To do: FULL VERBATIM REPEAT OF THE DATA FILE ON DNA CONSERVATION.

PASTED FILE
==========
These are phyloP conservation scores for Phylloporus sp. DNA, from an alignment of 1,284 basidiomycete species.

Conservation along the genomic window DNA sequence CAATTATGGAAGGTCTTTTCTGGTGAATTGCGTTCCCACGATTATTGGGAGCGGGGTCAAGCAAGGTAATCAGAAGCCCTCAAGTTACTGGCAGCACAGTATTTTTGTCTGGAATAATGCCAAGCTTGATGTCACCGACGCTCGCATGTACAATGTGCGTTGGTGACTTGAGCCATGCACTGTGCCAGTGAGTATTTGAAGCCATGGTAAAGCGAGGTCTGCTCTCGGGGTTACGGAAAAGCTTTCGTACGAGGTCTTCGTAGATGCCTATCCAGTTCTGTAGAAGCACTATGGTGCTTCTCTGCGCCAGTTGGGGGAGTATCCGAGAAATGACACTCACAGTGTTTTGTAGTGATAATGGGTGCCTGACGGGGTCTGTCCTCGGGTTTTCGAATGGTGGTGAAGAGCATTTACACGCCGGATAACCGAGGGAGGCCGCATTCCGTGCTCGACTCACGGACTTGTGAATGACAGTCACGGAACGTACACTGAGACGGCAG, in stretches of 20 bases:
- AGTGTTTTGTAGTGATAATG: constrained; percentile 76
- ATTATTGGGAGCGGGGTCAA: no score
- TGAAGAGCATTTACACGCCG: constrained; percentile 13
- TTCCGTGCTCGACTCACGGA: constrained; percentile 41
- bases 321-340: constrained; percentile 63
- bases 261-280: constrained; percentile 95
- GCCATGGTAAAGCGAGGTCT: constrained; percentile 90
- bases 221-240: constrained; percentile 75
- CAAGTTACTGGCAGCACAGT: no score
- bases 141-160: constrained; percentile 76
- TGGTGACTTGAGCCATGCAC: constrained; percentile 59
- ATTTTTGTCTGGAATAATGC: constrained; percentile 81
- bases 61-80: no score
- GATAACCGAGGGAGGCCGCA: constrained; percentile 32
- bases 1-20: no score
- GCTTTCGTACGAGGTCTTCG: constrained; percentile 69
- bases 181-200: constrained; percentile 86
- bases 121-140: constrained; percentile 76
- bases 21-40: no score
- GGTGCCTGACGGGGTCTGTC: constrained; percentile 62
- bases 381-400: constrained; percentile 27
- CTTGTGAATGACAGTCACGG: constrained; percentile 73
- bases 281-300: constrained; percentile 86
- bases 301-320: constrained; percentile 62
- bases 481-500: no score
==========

These are phyloP conservation scores for Phylloporus sp. DNA, from an alignment of 1,284 basidiomycete species.

Conservation along the genomic window DNA sequence CAATTATGGAAGGTCTTTTCTGGTGAATTGCGTTCCCACGATTATTGGGAGCGGGGTCAAGCAAGGTAATCAGAAGCCCTCAAGTTACTGGCAGCACAGTATTTTTGTCTGGAATAATGCCAAGCTTGATGTCACCGACGCTCGCATGTACAATGTGCGTTGGTGACTTGAGCCATGCACTGTGCCAGTGAGTATTTGAAGCCATGGTAAAGCGAGGTCTGCTCTCGGGGTTACGGAAAAGCTTTCGTACGAGGTCTTCGTAGATGCCTATCCAGTTCTGTAGAAGCACTATGGTGCTTCTCTGCGCCAGTTGGGGGAGTATCCGAGAAATGACACTCACAGTGTTTTGTAGTGATAATGGGTGCCTGACGGGGTCTGTCCTCGGGTTTTCGAATGGTGGTGAAGAGCATTTACACGCCGGATAACCGAGGGAGGCCGCATTCCGTGCTCGACTCACGGACTTGTGAATGACAGTCACGGAACGTACACTGAGACGGCAG, in stretches of 20 bases:
- AGTGTTTTGTAGTGATAATG: constrained; percentile 76
- ATTATTGGGAGCGGGGTCAA: no score
- TGAAGAGCATTTACACGCCG: constrained; percentile 13
- TTCCGTGCTCGACTCACGGA: constrained; percentile 41
- bases 321-340: constrained; percentile 63
- bases 261-280: constrained; percentile 95
- GCCATGGTAAAGCGAGGTCT: constrained; percentile 90
- bases 221-240: constrained; percentile 75
- CAAGTTACTGGCAGCACAGT: no score
- bases 141-160: constrained; percentile 76
- TGGTGACTTGAGCCATGCAC: constrained; percentile 59
- ATTTTTGTCTGGAATAATGC: constrained; percentile 81
- bases 61-80: no score
- GATAACCGAGGGAGGCCGCA: constrained; percentile 32
- bases 1-20: no score
- GCTTTCGTACGAGGTCTTCG: constrained; percentile 69
- bases 181-200: constrained; percentile 86
- bases 121-140: constrained; percentile 76
- bases 21-40: no score
- GGTGCCTGACGGGGTCTGTC: constrained; percentile 62
- bases 381-400: constrained; percentile 27
- CTTGTGAATGACAGTCACGG: constrained; percentile 73
- bases 281-300: constrained; percentile 86
- bases 301-320: constrained; percentile 62
- bases 481-500: no score